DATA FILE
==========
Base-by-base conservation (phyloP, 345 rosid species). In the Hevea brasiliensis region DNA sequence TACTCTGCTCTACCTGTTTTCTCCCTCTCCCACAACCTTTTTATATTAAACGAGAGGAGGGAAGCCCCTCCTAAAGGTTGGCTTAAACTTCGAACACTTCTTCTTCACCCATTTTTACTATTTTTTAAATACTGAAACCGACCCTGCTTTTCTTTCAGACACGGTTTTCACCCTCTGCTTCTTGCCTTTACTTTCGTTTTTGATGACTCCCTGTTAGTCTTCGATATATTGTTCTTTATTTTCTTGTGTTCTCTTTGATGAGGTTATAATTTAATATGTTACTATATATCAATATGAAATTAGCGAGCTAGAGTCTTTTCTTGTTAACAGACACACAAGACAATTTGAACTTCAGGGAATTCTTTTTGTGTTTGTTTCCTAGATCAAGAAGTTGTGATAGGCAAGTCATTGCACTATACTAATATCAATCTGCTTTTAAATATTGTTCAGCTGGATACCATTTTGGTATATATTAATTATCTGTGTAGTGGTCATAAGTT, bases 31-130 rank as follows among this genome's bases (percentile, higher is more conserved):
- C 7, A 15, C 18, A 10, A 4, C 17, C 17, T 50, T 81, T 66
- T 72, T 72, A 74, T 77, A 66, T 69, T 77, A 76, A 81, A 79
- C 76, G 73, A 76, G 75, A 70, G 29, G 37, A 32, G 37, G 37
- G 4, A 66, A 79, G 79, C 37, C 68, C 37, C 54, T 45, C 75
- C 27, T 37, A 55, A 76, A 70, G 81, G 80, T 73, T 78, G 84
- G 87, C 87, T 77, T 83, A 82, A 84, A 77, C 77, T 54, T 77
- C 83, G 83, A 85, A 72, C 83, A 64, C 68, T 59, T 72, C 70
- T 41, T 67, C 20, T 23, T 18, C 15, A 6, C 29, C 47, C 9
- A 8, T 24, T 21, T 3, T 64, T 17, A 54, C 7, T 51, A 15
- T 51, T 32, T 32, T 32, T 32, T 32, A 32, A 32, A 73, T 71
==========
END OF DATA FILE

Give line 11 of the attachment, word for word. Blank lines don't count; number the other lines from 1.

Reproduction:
- T 51, T 32, T 32, T 32, T 32, T 32, A 32, A 32, A 73, T 71